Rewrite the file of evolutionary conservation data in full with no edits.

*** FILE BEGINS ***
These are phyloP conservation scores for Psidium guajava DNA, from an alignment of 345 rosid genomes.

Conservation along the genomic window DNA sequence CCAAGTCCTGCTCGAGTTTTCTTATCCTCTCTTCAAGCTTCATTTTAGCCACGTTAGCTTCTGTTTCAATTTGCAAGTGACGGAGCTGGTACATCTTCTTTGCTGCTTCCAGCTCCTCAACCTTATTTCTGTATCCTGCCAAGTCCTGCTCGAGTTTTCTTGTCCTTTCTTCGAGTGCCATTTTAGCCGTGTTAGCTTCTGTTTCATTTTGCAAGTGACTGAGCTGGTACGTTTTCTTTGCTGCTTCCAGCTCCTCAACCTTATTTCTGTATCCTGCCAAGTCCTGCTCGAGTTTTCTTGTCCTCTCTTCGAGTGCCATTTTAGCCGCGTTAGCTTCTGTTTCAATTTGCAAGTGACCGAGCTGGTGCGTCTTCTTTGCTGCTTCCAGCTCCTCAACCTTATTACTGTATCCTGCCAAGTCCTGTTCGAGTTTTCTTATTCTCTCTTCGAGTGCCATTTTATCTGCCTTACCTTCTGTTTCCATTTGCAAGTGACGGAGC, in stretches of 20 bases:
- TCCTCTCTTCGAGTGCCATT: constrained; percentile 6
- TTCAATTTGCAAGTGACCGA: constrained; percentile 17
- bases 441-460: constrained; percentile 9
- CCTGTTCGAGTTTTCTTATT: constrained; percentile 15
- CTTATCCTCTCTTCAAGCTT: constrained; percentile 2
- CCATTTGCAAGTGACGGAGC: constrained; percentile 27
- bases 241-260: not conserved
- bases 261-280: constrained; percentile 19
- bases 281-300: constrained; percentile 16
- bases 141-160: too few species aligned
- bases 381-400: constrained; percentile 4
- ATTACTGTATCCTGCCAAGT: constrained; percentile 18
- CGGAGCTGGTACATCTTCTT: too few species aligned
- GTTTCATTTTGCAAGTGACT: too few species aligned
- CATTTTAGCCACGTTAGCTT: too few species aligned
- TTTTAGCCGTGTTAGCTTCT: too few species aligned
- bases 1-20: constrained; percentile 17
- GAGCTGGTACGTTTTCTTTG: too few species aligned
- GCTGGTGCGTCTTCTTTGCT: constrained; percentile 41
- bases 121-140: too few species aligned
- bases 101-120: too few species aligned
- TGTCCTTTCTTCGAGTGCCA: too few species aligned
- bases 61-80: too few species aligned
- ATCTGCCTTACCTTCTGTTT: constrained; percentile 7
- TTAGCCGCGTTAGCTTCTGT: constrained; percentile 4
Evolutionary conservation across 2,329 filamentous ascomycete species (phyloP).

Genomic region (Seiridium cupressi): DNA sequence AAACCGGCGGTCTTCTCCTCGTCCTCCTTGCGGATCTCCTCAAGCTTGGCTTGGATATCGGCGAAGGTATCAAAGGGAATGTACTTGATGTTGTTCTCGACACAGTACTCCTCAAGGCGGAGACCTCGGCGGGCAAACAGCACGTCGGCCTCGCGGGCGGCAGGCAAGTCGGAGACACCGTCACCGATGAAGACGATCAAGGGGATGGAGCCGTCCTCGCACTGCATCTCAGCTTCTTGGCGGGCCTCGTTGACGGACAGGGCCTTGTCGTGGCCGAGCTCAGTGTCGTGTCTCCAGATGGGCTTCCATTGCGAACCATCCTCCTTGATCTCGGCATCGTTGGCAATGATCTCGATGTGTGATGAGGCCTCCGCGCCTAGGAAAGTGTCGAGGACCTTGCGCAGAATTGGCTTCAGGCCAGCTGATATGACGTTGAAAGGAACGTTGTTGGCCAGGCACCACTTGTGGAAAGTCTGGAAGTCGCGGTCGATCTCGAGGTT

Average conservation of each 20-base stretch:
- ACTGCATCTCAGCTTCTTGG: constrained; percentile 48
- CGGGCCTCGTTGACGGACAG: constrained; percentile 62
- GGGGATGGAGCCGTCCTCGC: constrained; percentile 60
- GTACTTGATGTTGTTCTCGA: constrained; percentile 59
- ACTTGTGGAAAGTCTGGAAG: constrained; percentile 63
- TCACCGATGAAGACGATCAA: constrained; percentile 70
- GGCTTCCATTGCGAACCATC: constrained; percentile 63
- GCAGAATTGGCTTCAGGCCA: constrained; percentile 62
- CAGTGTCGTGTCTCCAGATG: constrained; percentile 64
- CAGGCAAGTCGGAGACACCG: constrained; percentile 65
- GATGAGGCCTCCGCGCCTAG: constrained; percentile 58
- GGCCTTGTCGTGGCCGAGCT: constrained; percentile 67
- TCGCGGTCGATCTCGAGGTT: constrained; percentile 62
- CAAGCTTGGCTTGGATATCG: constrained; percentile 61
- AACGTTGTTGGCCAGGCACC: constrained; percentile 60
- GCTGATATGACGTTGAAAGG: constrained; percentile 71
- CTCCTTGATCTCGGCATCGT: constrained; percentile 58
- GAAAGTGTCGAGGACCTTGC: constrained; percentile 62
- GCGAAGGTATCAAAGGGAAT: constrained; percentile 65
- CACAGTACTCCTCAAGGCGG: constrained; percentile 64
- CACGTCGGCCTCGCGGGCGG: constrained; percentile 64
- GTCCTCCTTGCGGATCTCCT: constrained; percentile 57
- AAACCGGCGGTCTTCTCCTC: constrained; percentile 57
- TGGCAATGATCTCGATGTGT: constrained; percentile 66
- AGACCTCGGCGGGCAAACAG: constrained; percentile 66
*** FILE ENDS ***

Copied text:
These are phyloP conservation scores for Psidium guajava DNA, from an alignment of 345 rosid genomes.

Conservation along the genomic window DNA sequence CCAAGTCCTGCTCGAGTTTTCTTATCCTCTCTTCAAGCTTCATTTTAGCCACGTTAGCTTCTGTTTCAATTTGCAAGTGACGGAGCTGGTACATCTTCTTTGCTGCTTCCAGCTCCTCAACCTTATTTCTGTATCCTGCCAAGTCCTGCTCGAGTTTTCTTGTCCTTTCTTCGAGTGCCATTTTAGCCGTGTTAGCTTCTGTTTCATTTTGCAAGTGACTGAGCTGGTACGTTTTCTTTGCTGCTTCCAGCTCCTCAACCTTATTTCTGTATCCTGCCAAGTCCTGCTCGAGTTTTCTTGTCCTCTCTTCGAGTGCCATTTTAGCCGCGTTAGCTTCTGTTTCAATTTGCAAGTGACCGAGCTGGTGCGTCTTCTTTGCTGCTTCCAGCTCCTCAACCTTATTACTGTATCCTGCCAAGTCCTGTTCGAGTTTTCTTATTCTCTCTTCGAGTGCCATTTTATCTGCCTTACCTTCTGTTTCCATTTGCAAGTGACGGAGC, in stretches of 20 bases:
- TCCTCTCTTCGAGTGCCATT: constrained; percentile 6
- TTCAATTTGCAAGTGACCGA: constrained; percentile 17
- bases 441-460: constrained; percentile 9
- CCTGTTCGAGTTTTCTTATT: constrained; percentile 15
- CTTATCCTCTCTTCAAGCTT: constrained; percentile 2
- CCATTTGCAAGTGACGGAGC: constrained; percentile 27
- bases 241-260: not conserved
- bases 261-280: constrained; percentile 19
- bases 281-300: constrained; percentile 16
- bases 141-160: too few species aligned
- bases 381-400: constrained; percentile 4
- ATTACTGTATCCTGCCAAGT: constrained; percentile 18
- CGGAGCTGGTACATCTTCTT: too few species aligned
- GTTTCATTTTGCAAGTGACT: too few species aligned
- CATTTTAGCCACGTTAGCTT: too few species aligned
- TTTTAGCCGTGTTAGCTTCT: too few species aligned
- bases 1-20: constrained; percentile 17
- GAGCTGGTACGTTTTCTTTG: too few species aligned
- GCTGGTGCGTCTTCTTTGCT: constrained; percentile 41
- bases 121-140: too few species aligned
- bases 101-120: too few species aligned
- TGTCCTTTCTTCGAGTGCCA: too few species aligned
- bases 61-80: too few species aligned
- ATCTGCCTTACCTTCTGTTT: constrained; percentile 7
- TTAGCCGCGTTAGCTTCTGT: constrained; percentile 4
Evolutionary conservation across 2,329 filamentous ascomycete species (phyloP).

Genomic region (Seiridium cupressi): DNA sequence AAACCGGCGGTCTTCTCCTCGTCCTCCTTGCGGATCTCCTCAAGCTTGGCTTGGATATCGGCGAAGGTATCAAAGGGAATGTACTTGATGTTGTTCTCGACACAGTACTCCTCAAGGCGGAGACCTCGGCGGGCAAACAGCACGTCGGCCTCGCGGGCGGCAGGCAAGTCGGAGACACCGTCACCGATGAAGACGATCAAGGGGATGGAGCCGTCCTCGCACTGCATCTCAGCTTCTTGGCGGGCCTCGTTGACGGACAGGGCCTTGTCGTGGCCGAGCTCAGTGTCGTGTCTCCAGATGGGCTTCCATTGCGAACCATCCTCCTTGATCTCGGCATCGTTGGCAATGATCTCGATGTGTGATGAGGCCTCCGCGCCTAGGAAAGTGTCGAGGACCTTGCGCAGAATTGGCTTCAGGCCAGCTGATATGACGTTGAAAGGAACGTTGTTGGCCAGGCACCACTTGTGGAAAGTCTGGAAGTCGCGGTCGATCTCGAGGTT

Average conservation of each 20-base stretch:
- ACTGCATCTCAGCTTCTTGG: constrained; percentile 48
- CGGGCCTCGTTGACGGACAG: constrained; percentile 62
- GGGGATGGAGCCGTCCTCGC: constrained; percentile 60
- GTACTTGATGTTGTTCTCGA: constrained; percentile 59
- ACTTGTGGAAAGTCTGGAAG: constrained; percentile 63
- TCACCGATGAAGACGATCAA: constrained; percentile 70
- GGCTTCCATTGCGAACCATC: constrained; percentile 63
- GCAGAATTGGCTTCAGGCCA: constrained; percentile 62
- CAGTGTCGTGTCTCCAGATG: constrained; percentile 64
- CAGGCAAGTCGGAGACACCG: constrained; percentile 65
- GATGAGGCCTCCGCGCCTAG: constrained; percentile 58
- GGCCTTGTCGTGGCCGAGCT: constrained; percentile 67
- TCGCGGTCGATCTCGAGGTT: constrained; percentile 62
- CAAGCTTGGCTTGGATATCG: constrained; percentile 61
- AACGTTGTTGGCCAGGCACC: constrained; percentile 60
- GCTGATATGACGTTGAAAGG: constrained; percentile 71
- CTCCTTGATCTCGGCATCGT: constrained; percentile 58
- GAAAGTGTCGAGGACCTTGC: constrained; percentile 62
- GCGAAGGTATCAAAGGGAAT: constrained; percentile 65
- CACAGTACTCCTCAAGGCGG: constrained; percentile 64
- CACGTCGGCCTCGCGGGCGG: constrained; percentile 64
- GTCCTCCTTGCGGATCTCCT: constrained; percentile 57
- AAACCGGCGGTCTTCTCCTC: constrained; percentile 57
- TGGCAATGATCTCGATGTGT: constrained; percentile 66
- AGACCTCGGCGGGCAAACAG: constrained; percentile 66